Racism is a white problem.
I know that many white people will instinctively and emphatically resist that observation. They’ll note the self-evident truth that prejudice is confined to no one culture or color. Having known more than a few African-American bigots, homophobes and anti-Semites, I’ll be happy to concede the point.
But racism is more than prejudice. It is, rather, the system by which prejudice is encoded into the laws and customs of a society so that, to take an example not quite at random, two black men can be arrested for waiting quietly on a prospective business associate to arrive for a meeting at Starbucks.
People of color have no access to the system that allows that. So, while they must figure out how to live under racism, racism itself is not their problem. The system was built by and for white people; it’s up to them to dismantle it.
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That’s a truth white men and women often find difficult to process. I’m reminded of something a white, Southern-born colleague wrote in 1995. The late Michael Browning and I were traveling the South doing interviews and visiting historic sites for a series of essays on race.
In Atlanta, we sat down with the Rev. C.T. Vivian, a former aide to the Rev. Martin Luther King, Jr., and he mentioned a question he said he asked white people in his racial justice seminars: "Have you ever gotten down on your knees and asked God to forgive you for your racism?"
The question struck Michael like an uppercut. Here’s what he wrote: “Vivian looks at me. The question is no longer rhetorical, but I do not reply. Southern irresolution: How, if I am as benevolent as I think I am, can black people see me as such a monster? Am I an inert part of some vast, weighty boulder of oppression? Do I injure blacks by breathing, and just being white?”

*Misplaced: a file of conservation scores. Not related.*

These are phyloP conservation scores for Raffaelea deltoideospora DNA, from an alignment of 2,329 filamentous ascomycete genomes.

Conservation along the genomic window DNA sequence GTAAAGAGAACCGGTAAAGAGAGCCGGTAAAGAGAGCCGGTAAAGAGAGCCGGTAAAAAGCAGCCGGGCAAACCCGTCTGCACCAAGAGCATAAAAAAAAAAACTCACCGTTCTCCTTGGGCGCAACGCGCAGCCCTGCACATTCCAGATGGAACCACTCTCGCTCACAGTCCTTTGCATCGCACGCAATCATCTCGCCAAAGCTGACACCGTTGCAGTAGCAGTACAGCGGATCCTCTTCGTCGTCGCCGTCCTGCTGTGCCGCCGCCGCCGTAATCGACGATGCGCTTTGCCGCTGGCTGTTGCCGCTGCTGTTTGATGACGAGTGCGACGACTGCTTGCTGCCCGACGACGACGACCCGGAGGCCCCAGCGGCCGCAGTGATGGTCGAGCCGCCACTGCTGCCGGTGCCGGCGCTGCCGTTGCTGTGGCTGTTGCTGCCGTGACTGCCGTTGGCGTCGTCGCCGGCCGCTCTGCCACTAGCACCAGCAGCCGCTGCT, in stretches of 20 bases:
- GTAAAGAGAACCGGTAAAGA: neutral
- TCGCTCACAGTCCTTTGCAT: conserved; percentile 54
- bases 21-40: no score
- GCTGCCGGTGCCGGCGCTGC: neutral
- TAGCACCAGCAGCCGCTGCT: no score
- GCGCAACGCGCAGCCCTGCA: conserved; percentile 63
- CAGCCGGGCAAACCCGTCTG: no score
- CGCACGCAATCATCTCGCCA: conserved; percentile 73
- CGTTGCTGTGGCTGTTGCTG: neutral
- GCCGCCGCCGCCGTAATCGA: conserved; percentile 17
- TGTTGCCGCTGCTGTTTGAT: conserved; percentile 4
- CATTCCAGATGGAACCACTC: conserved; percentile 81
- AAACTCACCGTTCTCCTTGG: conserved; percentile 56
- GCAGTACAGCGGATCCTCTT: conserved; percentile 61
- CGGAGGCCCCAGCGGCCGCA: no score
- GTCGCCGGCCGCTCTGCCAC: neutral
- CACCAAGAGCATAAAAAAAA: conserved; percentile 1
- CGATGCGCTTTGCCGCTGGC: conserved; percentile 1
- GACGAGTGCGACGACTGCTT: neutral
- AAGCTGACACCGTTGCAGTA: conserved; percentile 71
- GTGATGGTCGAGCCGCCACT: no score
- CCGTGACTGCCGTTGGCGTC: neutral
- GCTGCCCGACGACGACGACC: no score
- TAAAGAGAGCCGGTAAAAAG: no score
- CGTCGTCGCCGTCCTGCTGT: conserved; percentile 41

Irresolution is a common response. So are defensiveness and denial, rationalization, justification and a kind of puffed-up indignation accessible only to the profoundly entitled and entirely clueless. Think of that look on Sean Hannity’s face when he has to discuss, well, anything having to do with race.
What you are less likely to encounter when confronted by racism is white people who will own the problem, who will have the guts, humanity and humility required to confront it, assess it and resolve it. So this column is a standing ovation for Starbucks.
Last week, faced with the public relations disaster noted above, CEO Kevin Johnson did all the expected things. He said what happened was wrong. He issued apologies. He did the whole this-is-not-who-we-are routine.
Then, Johnson did something unexpected, announcing the closure of 8,000 company-owned U.S. stores on the afternoon of May 29 so that his nearly 175,000 employees can undergo training in preventing implicit bias. Given how difficult it can be to get white people to even acknowledge the reality of implicit bias, we ought not breeze past the significance of that.
Starbucks deserves credit for one of the most authentic and creative corporate responses in recent memory. One of the bravest, too, given the likely hit to the company’s coffers the mass closure represents.
And as we are singing praises, let’s spare a stanza or two for the white civilians at Starbucks who saw what was happening, whipped out their cellphones to record it and demanded answers from the cops. Nor should we forget those who showed up and showed out at subsequent protests.
One can only hope other white people are taking note. Other white institutions, too. Meaning coffee shops, yes, but also libraries, churches, supermarkets, gyms and police departments. Ultimately, after all, this is not a Starbucks problem, but an American problem. And until we face it, the next public relations disaster — or tragedy — is always just around the corner.
It would be good to see Americans — particularly white Americans — take ownership of that truth. To its credit, Starbucks just did.